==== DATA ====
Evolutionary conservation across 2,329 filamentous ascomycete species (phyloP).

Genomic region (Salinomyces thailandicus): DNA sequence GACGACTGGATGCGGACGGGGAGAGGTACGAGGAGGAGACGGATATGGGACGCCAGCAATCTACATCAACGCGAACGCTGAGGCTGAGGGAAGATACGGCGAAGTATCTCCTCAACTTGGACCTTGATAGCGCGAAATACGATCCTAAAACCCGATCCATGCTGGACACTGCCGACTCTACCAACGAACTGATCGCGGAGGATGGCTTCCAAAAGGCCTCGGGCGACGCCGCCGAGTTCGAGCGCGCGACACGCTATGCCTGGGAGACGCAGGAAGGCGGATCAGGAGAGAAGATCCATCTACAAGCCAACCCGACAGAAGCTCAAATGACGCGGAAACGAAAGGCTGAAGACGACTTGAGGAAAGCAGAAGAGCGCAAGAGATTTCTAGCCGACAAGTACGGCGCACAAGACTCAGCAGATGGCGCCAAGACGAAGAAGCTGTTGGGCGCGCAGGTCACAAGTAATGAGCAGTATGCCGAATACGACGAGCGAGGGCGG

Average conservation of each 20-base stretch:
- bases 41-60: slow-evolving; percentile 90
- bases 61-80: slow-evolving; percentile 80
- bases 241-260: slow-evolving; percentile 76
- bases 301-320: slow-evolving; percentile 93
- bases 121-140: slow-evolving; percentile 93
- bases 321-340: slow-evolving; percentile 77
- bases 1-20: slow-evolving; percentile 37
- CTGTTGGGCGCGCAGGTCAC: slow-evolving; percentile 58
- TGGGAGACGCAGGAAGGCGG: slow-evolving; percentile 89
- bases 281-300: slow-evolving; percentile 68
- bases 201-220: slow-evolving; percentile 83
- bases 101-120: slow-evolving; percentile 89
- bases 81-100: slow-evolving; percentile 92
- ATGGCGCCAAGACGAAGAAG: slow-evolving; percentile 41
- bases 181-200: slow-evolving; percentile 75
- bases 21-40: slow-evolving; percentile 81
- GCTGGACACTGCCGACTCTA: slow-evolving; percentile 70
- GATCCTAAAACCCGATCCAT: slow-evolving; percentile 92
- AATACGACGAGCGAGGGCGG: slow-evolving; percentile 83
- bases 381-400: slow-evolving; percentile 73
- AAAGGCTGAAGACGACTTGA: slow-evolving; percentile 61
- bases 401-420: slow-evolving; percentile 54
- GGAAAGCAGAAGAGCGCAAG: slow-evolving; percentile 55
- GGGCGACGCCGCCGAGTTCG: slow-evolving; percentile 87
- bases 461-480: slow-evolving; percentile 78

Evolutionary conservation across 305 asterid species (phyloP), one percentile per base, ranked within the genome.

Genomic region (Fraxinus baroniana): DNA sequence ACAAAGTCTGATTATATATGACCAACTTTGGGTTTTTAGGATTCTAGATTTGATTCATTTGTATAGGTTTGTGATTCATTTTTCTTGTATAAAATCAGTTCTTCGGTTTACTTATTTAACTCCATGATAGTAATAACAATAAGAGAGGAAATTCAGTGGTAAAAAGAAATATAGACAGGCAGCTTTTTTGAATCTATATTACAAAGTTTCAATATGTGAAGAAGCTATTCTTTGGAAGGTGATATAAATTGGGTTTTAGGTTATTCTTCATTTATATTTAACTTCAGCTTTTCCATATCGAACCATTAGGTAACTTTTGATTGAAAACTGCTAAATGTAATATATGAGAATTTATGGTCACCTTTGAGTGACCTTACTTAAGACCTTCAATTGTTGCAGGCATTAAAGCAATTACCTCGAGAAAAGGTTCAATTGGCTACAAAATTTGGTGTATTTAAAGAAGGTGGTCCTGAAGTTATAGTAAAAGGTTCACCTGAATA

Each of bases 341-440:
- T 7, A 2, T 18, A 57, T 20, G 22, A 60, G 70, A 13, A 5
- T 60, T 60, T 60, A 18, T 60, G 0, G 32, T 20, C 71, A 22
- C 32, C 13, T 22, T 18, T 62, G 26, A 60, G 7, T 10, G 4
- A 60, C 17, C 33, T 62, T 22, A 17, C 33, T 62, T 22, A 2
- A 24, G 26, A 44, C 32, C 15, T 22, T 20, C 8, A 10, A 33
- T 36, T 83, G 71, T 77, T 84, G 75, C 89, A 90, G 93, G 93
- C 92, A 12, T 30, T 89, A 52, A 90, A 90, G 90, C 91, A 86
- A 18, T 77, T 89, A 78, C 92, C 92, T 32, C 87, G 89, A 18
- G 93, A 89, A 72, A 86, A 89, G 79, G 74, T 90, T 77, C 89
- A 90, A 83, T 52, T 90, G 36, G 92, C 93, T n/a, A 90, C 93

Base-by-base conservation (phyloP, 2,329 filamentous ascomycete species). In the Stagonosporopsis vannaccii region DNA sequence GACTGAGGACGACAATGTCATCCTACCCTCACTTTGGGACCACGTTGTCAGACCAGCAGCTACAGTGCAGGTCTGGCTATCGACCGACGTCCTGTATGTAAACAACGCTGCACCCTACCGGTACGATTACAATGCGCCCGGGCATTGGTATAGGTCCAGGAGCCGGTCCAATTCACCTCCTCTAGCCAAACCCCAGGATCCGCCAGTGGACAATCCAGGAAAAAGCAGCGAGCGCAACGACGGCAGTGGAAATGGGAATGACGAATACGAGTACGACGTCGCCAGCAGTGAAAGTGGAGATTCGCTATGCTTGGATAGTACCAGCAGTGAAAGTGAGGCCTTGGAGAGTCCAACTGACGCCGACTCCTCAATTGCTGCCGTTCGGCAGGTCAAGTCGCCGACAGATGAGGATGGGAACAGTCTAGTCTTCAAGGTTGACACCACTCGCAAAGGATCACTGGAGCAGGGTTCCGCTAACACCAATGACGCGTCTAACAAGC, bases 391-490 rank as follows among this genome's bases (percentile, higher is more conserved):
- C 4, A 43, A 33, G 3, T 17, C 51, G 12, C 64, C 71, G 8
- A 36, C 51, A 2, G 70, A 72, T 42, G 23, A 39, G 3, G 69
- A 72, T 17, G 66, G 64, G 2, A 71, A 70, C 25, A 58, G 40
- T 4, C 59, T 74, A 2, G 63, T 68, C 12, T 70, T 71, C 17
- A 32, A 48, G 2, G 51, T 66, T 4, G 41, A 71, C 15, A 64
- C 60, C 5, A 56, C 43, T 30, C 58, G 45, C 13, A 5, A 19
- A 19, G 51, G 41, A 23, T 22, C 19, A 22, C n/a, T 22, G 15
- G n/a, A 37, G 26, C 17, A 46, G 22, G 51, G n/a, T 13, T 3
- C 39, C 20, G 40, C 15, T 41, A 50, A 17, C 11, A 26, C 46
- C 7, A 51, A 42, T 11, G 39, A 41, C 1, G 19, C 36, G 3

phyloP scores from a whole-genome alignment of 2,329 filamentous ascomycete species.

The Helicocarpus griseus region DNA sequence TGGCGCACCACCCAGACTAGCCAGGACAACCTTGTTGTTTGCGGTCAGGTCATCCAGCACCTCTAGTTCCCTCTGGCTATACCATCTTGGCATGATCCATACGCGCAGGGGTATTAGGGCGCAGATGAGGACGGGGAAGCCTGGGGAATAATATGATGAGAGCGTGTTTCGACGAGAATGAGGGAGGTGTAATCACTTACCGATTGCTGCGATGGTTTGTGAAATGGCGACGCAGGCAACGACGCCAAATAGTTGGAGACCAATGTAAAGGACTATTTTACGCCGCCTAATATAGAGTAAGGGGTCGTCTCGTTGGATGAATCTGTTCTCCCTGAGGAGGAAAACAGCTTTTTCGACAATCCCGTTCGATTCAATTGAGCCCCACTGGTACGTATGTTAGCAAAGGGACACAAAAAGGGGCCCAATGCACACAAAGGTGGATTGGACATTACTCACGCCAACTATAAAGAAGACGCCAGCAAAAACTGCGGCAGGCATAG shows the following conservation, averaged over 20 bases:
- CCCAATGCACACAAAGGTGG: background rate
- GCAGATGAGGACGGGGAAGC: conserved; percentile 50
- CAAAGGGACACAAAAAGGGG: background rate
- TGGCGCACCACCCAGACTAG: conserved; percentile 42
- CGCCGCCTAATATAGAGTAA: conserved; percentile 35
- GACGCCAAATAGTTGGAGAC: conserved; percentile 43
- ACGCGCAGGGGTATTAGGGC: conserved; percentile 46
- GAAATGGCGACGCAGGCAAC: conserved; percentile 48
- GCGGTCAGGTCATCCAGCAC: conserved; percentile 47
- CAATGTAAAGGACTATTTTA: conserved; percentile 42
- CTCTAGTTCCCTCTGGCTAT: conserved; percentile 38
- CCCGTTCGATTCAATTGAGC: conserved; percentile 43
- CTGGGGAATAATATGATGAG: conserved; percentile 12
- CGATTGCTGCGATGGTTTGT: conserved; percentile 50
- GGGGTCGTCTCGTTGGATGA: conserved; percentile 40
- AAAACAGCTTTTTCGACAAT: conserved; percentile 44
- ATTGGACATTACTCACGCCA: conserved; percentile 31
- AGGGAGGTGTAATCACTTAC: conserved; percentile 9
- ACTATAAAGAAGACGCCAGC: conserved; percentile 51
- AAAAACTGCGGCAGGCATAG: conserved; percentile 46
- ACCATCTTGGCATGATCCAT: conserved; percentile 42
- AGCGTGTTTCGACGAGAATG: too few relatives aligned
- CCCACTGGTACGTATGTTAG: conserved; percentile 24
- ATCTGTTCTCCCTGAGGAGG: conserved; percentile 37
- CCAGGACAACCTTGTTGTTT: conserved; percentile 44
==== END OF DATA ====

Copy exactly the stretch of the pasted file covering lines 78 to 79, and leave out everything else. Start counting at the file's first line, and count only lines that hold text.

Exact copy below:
- ATCTGTTCTCCCTGAGGAGG: conserved; percentile 37
- CCAGGACAACCTTGTTGTTT: conserved; percentile 44